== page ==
The septuagenarian chief executive shows no letup in his dogged pursuit of peace and order
AS he turns 73 today, President Rodrigo Duterte remains the firebrand who belatedly burst into national politics, inevitably drawing intense emotions on either side of the political discourse. From being relatively unknown on the campaign trail though, one gets a sense that the country is now more familiar with who he is—and what he wants to do.
The war against illegal drugs has easily been one of the President’s most polarizing programs. Over 10,000 have been arrested since the campaign was relaunched late last year. The war has nevertheless been the object of fierce criticism both here and abroad for its high death toll. Duterte remains unmoved, however, in his bid to rid the country of the drug menace. His dogged determination apparently resonates with many Filipinos, and his continuously high popularity ratings suggest that there is broad support for the campaign.
The President’s pursuit of an independent foreign policy has seen him eschew default settings. He has taken a friendlier stance with China, preferring to engage with the global giant, notwithstanding territorial disputes. Last week’s announcement that both countries would agree to a “prudent” cooperation on sea exploration is the latest development in the warming of relations between the two.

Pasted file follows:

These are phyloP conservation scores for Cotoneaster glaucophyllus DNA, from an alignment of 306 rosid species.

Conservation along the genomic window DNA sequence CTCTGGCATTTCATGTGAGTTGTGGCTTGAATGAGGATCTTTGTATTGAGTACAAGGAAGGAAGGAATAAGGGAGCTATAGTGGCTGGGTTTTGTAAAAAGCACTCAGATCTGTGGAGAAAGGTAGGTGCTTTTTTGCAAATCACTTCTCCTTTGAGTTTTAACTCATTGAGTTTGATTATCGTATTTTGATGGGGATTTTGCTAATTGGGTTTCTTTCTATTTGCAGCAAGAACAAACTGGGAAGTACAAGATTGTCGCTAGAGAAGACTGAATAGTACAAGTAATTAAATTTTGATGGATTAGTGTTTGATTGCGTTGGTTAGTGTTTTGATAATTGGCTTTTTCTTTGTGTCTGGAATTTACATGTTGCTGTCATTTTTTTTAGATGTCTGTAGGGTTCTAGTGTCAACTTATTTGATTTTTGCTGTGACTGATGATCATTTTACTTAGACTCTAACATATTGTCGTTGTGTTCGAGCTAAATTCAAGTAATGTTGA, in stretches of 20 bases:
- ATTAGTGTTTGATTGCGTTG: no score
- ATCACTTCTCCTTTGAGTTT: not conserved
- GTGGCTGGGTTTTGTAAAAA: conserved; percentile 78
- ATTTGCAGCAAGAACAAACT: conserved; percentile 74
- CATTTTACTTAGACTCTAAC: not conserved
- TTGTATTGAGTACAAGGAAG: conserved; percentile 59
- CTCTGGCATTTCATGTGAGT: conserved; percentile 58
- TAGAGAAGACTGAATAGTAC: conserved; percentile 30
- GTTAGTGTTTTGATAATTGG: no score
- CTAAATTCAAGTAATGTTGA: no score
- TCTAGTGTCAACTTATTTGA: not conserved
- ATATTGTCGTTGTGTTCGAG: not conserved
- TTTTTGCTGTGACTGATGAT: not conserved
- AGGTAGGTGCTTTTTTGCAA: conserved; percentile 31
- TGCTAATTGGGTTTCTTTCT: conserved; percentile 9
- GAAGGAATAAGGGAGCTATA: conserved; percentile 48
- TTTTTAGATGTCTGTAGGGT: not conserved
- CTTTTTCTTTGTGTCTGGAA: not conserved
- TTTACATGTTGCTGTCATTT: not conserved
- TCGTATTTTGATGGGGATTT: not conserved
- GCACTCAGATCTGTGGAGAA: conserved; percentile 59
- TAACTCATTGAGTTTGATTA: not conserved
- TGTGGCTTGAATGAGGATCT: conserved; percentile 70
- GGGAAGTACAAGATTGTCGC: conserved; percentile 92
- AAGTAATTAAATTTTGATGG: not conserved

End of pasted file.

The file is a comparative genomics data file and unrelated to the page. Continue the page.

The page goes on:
Recently, the ruling administration sent a notice of withdrawal from the Rome Statute, the treaty that established the ICC, or International Criminal Court, which has begun looking into Duterte’s drug war. As such, the Philippines would now join the US, China, Israel, Iraq, Qatar, Libya, and Yemen, as among the ICC nonmembers.
At the same time, Duterte has taken steps to push further for the modernization of the military, signaling that the Philippines should learn to look after itself—and not just rely on others. His decidedly independent yet folksy demeanor has won him the friendship of some world leaders, including Japanese Prime Minister Shinzo Abe, who early last year even visited Duterte in his Davao home.
Last year, with the Philippines’ hosting of summit and meetings of the Association of Southeast Asian Nations (ASEAN), Duterte was afforded the chance to meet with a number of heads of state—and prop the archipelago as worthy of investment. It was a time well-spent for the chief executive and the country. Currently, the Philippines basks in the glow of a well-performing economy—cited as one of the world’s fastest-growing last year. It also radiates an inviting investment climate—recently named the “Best Country to Invest In”—which is enhanced by an aggressive infrastructure buildup now under way.
Which brings us to what could—and should—be the President’s legacy. The long-time mayor from Mindanao has vowed to bring development to many parts of the country outside Metro Manila. The roads, bridges, airports, and mass transport systems that his administration has vowed to “Build Build Build” are the connective tissues promising to bring the archipelago’s people and products together in a more inclusive economy. As each municipality is integrated into a larger whole, Duterte moves closer to fulfilling the promise of a slogan stickered across many a small town across the country:
Duterte. Ato ni. (He’s ours / He’s one of us.)
On Duterte’s second birthday in office, coming nearly 20 months into his stint as the country’s chief executive, The Manila Times is happy to greet him: